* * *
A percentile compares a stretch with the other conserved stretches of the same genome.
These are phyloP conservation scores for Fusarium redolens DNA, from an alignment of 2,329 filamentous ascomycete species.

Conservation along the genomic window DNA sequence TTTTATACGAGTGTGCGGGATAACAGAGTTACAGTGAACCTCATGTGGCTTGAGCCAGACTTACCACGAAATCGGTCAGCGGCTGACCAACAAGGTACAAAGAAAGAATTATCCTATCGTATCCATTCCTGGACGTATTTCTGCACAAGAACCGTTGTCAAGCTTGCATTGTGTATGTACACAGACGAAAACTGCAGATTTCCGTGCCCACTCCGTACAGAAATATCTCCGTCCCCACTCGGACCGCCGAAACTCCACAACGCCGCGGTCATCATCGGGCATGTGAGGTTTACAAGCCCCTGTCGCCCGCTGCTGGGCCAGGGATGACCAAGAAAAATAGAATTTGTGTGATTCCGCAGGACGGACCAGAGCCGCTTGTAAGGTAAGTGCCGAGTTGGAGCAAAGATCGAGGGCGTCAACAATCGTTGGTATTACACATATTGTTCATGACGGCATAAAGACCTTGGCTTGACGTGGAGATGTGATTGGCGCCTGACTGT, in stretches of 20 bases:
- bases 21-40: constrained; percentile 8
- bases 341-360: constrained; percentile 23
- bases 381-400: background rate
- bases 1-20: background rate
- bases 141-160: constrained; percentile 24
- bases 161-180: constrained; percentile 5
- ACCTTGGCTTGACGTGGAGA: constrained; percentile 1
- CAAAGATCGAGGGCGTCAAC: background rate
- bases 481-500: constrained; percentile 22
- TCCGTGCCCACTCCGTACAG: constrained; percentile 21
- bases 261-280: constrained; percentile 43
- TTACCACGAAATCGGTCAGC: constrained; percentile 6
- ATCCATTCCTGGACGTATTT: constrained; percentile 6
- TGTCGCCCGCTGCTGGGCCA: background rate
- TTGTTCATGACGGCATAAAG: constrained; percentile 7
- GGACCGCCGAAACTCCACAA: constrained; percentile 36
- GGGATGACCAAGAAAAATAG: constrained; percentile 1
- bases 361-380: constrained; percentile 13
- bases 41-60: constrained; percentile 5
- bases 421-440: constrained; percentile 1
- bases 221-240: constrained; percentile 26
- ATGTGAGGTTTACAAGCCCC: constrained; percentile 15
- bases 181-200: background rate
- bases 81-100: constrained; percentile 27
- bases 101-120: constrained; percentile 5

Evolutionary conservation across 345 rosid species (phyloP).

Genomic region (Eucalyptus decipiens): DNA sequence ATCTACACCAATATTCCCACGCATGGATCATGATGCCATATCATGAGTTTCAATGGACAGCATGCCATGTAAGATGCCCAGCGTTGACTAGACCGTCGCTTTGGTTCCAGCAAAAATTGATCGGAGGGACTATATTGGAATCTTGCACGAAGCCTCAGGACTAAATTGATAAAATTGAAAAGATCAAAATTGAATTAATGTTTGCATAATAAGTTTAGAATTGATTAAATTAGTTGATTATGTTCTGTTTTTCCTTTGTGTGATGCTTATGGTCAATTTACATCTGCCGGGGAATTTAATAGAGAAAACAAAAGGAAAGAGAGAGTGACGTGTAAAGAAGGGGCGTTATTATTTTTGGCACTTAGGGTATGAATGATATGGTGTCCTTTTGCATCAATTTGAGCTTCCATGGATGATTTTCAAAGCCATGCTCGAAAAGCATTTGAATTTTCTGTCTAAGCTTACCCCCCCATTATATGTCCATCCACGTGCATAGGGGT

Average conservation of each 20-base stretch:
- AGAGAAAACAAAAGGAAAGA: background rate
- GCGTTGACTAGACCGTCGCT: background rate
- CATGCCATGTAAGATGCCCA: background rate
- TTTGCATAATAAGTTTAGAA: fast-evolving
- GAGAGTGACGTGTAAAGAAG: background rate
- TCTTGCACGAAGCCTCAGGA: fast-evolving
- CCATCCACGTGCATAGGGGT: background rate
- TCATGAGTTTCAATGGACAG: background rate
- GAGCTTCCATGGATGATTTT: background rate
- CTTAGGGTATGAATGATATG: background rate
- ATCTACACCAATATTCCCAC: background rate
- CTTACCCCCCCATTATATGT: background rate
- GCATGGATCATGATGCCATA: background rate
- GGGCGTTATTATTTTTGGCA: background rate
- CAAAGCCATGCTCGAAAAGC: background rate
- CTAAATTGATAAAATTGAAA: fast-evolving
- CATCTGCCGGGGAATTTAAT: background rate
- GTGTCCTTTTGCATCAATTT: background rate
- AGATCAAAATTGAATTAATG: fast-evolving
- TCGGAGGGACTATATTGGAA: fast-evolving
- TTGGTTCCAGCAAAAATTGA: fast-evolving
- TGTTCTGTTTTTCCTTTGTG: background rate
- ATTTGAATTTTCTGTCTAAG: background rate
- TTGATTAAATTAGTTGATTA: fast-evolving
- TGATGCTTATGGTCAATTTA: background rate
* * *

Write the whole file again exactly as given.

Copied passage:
A percentile compares a stretch with the other conserved stretches of the same genome.
These are phyloP conservation scores for Fusarium redolens DNA, from an alignment of 2,329 filamentous ascomycete species.

Conservation along the genomic window DNA sequence TTTTATACGAGTGTGCGGGATAACAGAGTTACAGTGAACCTCATGTGGCTTGAGCCAGACTTACCACGAAATCGGTCAGCGGCTGACCAACAAGGTACAAAGAAAGAATTATCCTATCGTATCCATTCCTGGACGTATTTCTGCACAAGAACCGTTGTCAAGCTTGCATTGTGTATGTACACAGACGAAAACTGCAGATTTCCGTGCCCACTCCGTACAGAAATATCTCCGTCCCCACTCGGACCGCCGAAACTCCACAACGCCGCGGTCATCATCGGGCATGTGAGGTTTACAAGCCCCTGTCGCCCGCTGCTGGGCCAGGGATGACCAAGAAAAATAGAATTTGTGTGATTCCGCAGGACGGACCAGAGCCGCTTGTAAGGTAAGTGCCGAGTTGGAGCAAAGATCGAGGGCGTCAACAATCGTTGGTATTACACATATTGTTCATGACGGCATAAAGACCTTGGCTTGACGTGGAGATGTGATTGGCGCCTGACTGT, in stretches of 20 bases:
- bases 21-40: constrained; percentile 8
- bases 341-360: constrained; percentile 23
- bases 381-400: background rate
- bases 1-20: background rate
- bases 141-160: constrained; percentile 24
- bases 161-180: constrained; percentile 5
- ACCTTGGCTTGACGTGGAGA: constrained; percentile 1
- CAAAGATCGAGGGCGTCAAC: background rate
- bases 481-500: constrained; percentile 22
- TCCGTGCCCACTCCGTACAG: constrained; percentile 21
- bases 261-280: constrained; percentile 43
- TTACCACGAAATCGGTCAGC: constrained; percentile 6
- ATCCATTCCTGGACGTATTT: constrained; percentile 6
- TGTCGCCCGCTGCTGGGCCA: background rate
- TTGTTCATGACGGCATAAAG: constrained; percentile 7
- GGACCGCCGAAACTCCACAA: constrained; percentile 36
- GGGATGACCAAGAAAAATAG: constrained; percentile 1
- bases 361-380: constrained; percentile 13
- bases 41-60: constrained; percentile 5
- bases 421-440: constrained; percentile 1
- bases 221-240: constrained; percentile 26
- ATGTGAGGTTTACAAGCCCC: constrained; percentile 15
- bases 181-200: background rate
- bases 81-100: constrained; percentile 27
- bases 101-120: constrained; percentile 5

Evolutionary conservation across 345 rosid species (phyloP).

Genomic region (Eucalyptus decipiens): DNA sequence ATCTACACCAATATTCCCACGCATGGATCATGATGCCATATCATGAGTTTCAATGGACAGCATGCCATGTAAGATGCCCAGCGTTGACTAGACCGTCGCTTTGGTTCCAGCAAAAATTGATCGGAGGGACTATATTGGAATCTTGCACGAAGCCTCAGGACTAAATTGATAAAATTGAAAAGATCAAAATTGAATTAATGTTTGCATAATAAGTTTAGAATTGATTAAATTAGTTGATTATGTTCTGTTTTTCCTTTGTGTGATGCTTATGGTCAATTTACATCTGCCGGGGAATTTAATAGAGAAAACAAAAGGAAAGAGAGAGTGACGTGTAAAGAAGGGGCGTTATTATTTTTGGCACTTAGGGTATGAATGATATGGTGTCCTTTTGCATCAATTTGAGCTTCCATGGATGATTTTCAAAGCCATGCTCGAAAAGCATTTGAATTTTCTGTCTAAGCTTACCCCCCCATTATATGTCCATCCACGTGCATAGGGGT

Average conservation of each 20-base stretch:
- AGAGAAAACAAAAGGAAAGA: background rate
- GCGTTGACTAGACCGTCGCT: background rate
- CATGCCATGTAAGATGCCCA: background rate
- TTTGCATAATAAGTTTAGAA: fast-evolving
- GAGAGTGACGTGTAAAGAAG: background rate
- TCTTGCACGAAGCCTCAGGA: fast-evolving
- CCATCCACGTGCATAGGGGT: background rate
- TCATGAGTTTCAATGGACAG: background rate
- GAGCTTCCATGGATGATTTT: background rate
- CTTAGGGTATGAATGATATG: background rate
- ATCTACACCAATATTCCCAC: background rate
- CTTACCCCCCCATTATATGT: background rate
- GCATGGATCATGATGCCATA: background rate
- GGGCGTTATTATTTTTGGCA: background rate
- CAAAGCCATGCTCGAAAAGC: background rate
- CTAAATTGATAAAATTGAAA: fast-evolving
- CATCTGCCGGGGAATTTAAT: background rate
- GTGTCCTTTTGCATCAATTT: background rate
- AGATCAAAATTGAATTAATG: fast-evolving
- TCGGAGGGACTATATTGGAA: fast-evolving
- TTGGTTCCAGCAAAAATTGA: fast-evolving
- TGTTCTGTTTTTCCTTTGTG: background rate
- ATTTGAATTTTCTGTCTAAG: background rate
- TTGATTAAATTAGTTGATTA: fast-evolving
- TGATGCTTATGGTCAATTTA: background rate